Turmoil as we’re lashed by winds of over 60mph

PUBLISHED: 16:30 12 March 2008 | UPDATED: 14:28 25 August 2010

RESIDENTS in north Kent were lashed by fierce wind and rain on Monday as the worst storm of the winter battered Britain.

RESIDENTS in north Kent were lashed by fierce wind and rain on Monday as the worst storm of the winter battered Britain.

Weather experts warned people to stay inside unless travel was essential as the storm crossed the Atlantic from Canada overnight.

Power lines across Kent were affected, debris was reported on the A2 near Greenhithe and the Dartford QE2 bridge was closed from 6am as winds in excess of 50 miles per hour thrashed the structure.

As many braved the conditions, tussling with umbrellas and barely managing to stay on their feet two motorists had a lucky escape in nearby Northfleet.

A tree swaying under the heavy winds uprooted and crashed through a wall, smashing down on two vehicles as they approached from either direction.

Debbie Spinks, 35, had just dropped her four children at school minutes before the tree crashed through the back of her Ford Galaxy, now a write-off.

Visibly shocked and assessing the damage she said: "I am so grateful this did not happen 10 minutes earlier because my children would have been in the back and almost certainly injured.

"In a way this is the best outcome it could have been awful. I really don't know what would have happened to them if they had been in the back."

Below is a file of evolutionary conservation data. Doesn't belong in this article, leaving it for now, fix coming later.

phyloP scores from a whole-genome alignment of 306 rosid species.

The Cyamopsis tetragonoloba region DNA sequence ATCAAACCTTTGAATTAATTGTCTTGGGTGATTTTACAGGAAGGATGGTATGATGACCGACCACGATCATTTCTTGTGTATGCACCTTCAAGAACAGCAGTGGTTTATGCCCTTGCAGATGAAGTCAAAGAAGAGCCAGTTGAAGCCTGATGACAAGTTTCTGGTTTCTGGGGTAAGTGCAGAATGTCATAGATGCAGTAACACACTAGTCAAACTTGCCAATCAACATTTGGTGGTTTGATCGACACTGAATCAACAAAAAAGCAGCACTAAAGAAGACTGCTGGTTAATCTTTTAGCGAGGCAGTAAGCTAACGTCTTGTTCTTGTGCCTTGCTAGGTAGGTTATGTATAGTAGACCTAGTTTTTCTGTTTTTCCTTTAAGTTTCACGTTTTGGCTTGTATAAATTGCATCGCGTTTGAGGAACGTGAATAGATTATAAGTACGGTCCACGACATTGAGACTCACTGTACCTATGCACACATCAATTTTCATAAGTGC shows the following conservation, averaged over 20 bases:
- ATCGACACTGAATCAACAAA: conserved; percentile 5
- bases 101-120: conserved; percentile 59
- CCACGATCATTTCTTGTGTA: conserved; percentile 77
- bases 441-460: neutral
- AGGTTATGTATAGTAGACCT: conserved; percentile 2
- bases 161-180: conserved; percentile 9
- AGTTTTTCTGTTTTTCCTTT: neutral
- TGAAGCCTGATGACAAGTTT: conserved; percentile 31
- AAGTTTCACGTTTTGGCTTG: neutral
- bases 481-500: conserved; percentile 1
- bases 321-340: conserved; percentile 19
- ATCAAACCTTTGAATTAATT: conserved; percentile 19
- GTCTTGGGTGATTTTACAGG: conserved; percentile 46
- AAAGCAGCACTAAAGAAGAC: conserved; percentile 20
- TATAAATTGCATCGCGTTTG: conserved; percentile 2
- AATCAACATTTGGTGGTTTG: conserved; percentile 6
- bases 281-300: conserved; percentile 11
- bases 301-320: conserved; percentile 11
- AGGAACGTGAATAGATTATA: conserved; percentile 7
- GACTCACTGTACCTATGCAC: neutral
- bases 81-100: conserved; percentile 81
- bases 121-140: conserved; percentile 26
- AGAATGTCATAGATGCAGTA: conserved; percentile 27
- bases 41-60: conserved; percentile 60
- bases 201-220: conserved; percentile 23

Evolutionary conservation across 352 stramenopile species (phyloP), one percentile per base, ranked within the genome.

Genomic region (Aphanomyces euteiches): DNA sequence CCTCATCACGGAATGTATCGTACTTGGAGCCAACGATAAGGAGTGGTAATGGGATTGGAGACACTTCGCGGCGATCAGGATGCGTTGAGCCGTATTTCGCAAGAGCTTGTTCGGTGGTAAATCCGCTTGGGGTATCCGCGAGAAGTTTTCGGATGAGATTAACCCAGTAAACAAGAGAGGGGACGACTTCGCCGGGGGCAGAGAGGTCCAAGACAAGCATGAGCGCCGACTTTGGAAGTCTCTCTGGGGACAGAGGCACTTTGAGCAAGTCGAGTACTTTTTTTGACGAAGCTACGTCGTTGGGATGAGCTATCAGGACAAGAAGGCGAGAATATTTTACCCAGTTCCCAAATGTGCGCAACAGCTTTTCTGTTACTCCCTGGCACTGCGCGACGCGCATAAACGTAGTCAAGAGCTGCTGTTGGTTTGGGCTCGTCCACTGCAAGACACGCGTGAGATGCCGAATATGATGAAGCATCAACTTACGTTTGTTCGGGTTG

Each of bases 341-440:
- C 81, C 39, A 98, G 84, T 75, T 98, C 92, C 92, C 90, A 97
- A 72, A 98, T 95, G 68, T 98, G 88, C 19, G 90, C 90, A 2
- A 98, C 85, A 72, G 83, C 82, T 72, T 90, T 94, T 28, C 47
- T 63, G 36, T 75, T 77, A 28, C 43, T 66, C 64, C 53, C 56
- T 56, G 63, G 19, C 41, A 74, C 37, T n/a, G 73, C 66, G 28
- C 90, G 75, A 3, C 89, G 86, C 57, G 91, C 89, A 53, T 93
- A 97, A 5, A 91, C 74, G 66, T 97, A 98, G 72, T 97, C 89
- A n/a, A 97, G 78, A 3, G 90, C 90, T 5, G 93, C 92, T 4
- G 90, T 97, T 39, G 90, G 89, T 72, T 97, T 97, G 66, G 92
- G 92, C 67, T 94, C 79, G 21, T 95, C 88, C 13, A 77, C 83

The terrifying accident happened in Vale Road, Northfleet, as 80mph gusts battered the country at about 9am on Monday.

Her mother Brenda Webster, 55, of Vale Road, said: "It was an act of God, it is no-ones fault but I hate to think if those kids were in there.

"They would have been injured, maybe worse. It is dreadful looking at the damage to think what might have been."

It was the worst incident to hit north Kent as powerful gusts also felled smaller trees in villages surrounding Dartford and Gravesend.

The strong winds blew down a power line in Norstead Lane, Pratts Bottom at around 9.45am on Monday morning.

Police cordoned off the area while it was made safe but nobody was injured in the incident.

Paul Leinster, Environment Agency director of operations, said there would be a "potent cocktail" of strong winds, waves and high tides continuing until Wednesday.

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